India’s unseen material burden

No policy pathway since Independence has advised where sufficiency may be found, and what to do after we have consumed our way out of poverty

Published: 15th February 2020 04:00 AM  |   Last Updated: 15th February 2020 03:05 AM   |  A+A-

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Should a trend continue as it has done for the last decade, then in February or March of 2021 India’s annual extraction of material will cross 7.5 billion tonnes. This stupendous mass comprises non-metallic minerals, most of it limestone, structural clays, and several kinds of mixtures of sand, gravel and crushed rock that are used for construction, which in 2017 amounted to an estimated 3.2 billion tonnes.
There is biomass, i.e., harvested crops—foodgrain, horticultural crops, pulses, sugarcane and plantation crops—and crop residues, both straw and leaves, which was an estimated 2.8 billion tonnes (sugarcane accounting for 370 million tonnes), coal of 732 million tonnes and wood of an estimated 242 million tonnes (of which about 210 million tonnes were used as fuel).

Collated from data provided by national agencies, the International Resource Panel of UN Environment maintains the material use profiles of nearly every country. It was in 2011, only eight years ago, that India’s material extraction had crossed six billion tonnes. At the beginning of 2020, this mammoth material budget can be atomised to about 26 tonnes for each household (96 million urban, 183 million rural), in much the same way as per capita income is calculated, as a notional distribution, for each individual of India. Yet material awareness is scant. Money and income, wages and savings, credit and assets are calculated and assessed to the third decimal by the financial services industry. But there is no corresponding service to measure, assess and pronounce upon the solvency of the material intake of a household, whether in quintals or in kilograms, whether as fluid diesel or as grain or burnt brick.

That the consequences of such a trend cannot be contained or managed in a meaningful way was signalled to us a generation ago, when our mega-metropolises found no alternative to the small hills of refuse and compacted rubbish that towered over some unfortunate outlying ward. How did the material burden of our settlements grow so quickly? Part of the reason must be ascribed to the collective race away from poverty, both monetary and of basic goods. It is rare to find today a discussion about whether a poverty line is reasonable or not, although a generation ago it was an important subject just as it was in the previous generation.

Yet not one of the development policies of the socialists, of those who designed the ‘command economy’, of the licence raj mandarins, the globalisers, the commodities capitalists, the services barons or the infotech-biotech czars has advised where sufficiency lies, and what to do after we have consumed our way out of poverty. None of these can, because ‘growth’ and market control is the engine that motivates their methods. Conversely, sufficiency—or even consumption stability—also has the accompanying corollaries of societies making purchases last (by repairing and reusing them) and also not purchasing at all.

For Indian Railways, material movement has helped increase, by more than five-fold, the freight traffic handled over 40 years: 220 million tonnes moved in 1980-81 has ballooned to 1,175 million tonnes in 2018-19. Movement is an industry, and so the household’s automobile has multiplied from one to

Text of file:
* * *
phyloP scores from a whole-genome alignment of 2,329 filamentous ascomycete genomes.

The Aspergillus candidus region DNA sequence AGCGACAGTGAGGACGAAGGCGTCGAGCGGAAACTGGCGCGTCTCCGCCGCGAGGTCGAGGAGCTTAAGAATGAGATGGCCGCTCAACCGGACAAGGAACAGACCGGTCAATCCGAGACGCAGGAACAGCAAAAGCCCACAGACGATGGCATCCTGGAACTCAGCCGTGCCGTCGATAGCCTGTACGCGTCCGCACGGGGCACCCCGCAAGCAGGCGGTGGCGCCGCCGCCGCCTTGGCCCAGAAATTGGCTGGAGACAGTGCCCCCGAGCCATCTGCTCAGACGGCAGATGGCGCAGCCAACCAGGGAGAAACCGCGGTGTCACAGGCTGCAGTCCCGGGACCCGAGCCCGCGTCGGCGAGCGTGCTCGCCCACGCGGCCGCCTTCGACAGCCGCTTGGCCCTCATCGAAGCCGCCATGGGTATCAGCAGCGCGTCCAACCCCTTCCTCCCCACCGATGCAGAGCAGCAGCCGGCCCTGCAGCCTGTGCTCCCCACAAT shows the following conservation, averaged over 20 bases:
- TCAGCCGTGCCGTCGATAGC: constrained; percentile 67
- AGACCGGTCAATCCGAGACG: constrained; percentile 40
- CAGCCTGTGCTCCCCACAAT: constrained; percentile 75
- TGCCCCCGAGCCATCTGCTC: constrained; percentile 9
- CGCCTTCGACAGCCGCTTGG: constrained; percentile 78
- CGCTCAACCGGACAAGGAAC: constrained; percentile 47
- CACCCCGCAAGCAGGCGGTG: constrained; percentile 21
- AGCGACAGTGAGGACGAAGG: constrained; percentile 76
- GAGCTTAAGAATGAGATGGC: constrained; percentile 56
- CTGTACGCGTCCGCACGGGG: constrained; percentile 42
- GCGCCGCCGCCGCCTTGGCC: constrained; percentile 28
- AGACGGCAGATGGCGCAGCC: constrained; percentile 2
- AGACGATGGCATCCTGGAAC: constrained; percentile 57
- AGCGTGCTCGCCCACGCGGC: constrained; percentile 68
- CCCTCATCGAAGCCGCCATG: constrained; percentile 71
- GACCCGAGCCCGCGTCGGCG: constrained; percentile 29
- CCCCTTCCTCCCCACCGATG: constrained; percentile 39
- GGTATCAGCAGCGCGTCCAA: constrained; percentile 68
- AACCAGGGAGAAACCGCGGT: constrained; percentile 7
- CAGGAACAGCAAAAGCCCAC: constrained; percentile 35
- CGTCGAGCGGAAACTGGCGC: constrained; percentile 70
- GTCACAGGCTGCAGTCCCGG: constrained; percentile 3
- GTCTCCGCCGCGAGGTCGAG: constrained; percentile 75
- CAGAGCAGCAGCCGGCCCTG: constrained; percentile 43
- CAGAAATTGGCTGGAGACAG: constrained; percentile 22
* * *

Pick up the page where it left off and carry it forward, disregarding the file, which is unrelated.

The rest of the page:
two and several, and these personal transportation machines have grown dramatically in size, weight and cosmetic ‘features’.

Every tonne of a primary material that forms the basis of an intermediate good (such as a metal sheet) and a finished good (such as a mixer-grinder) is extracted with machinery that runs on fuel, is moved, sorted, industrially processed (furnace, and that means an energy source), cut and stored, moved again, shaped again (more energy), outfitted with knobs, pipes, plastic trim, rubber, gaskets, electricals or electronics, packaged and moved again to be sold as a finished good. Its life in a household may be a couple of years or several.

When replaced, it may make its way to a metals recycler (but our materials recycling rate is at best 25%, compared with western Europe’s 70%), or more likely rust away, with its plastic components destabilising into millimetre-sized granules, at the bottom of a thousand-tonne pile of heterogeneous refuse on the outskirts of a town like Raniganj, Bilaspur, Alwar or Guntur. Late but welcome is the effort by the Ministry of Environment, Forests and Climate Change to foster responsibility for our material footprint, whether as a city, taluk or household. This has taken the form of the National Resource Efficiency Policy (2019), for it is now abundantly clear that in outracing poverty we have become uncaring about the effects of this race upon the land, water, forests and those tens of thousands of species, large and small, that also depend entirely on natural materials.

 All but lost in the noisy din of breakneck acquisition and replacement is the wisdom of not so long ago. “Indeed the true purpose of earning money and other activities of ours must be to know this culture fully, live in consonance with its spirit and experience and sense of fulfilment.” This part-admonition, part-instruction are the words of Pujyashri Chandrasekharendra Saraswati Swami, the Sage of Kanchi, who discerned the beginning of this trend over 50 years ago.

It is now abundantly clear that in outracing poverty we have become uncaring about the effects of this race upon the land, water, forests and those tens of thousands of species, large and small, that also depend entirely on natural materials

Rahul Goswami
UNESCO expert on traditional knowledge systems Email:


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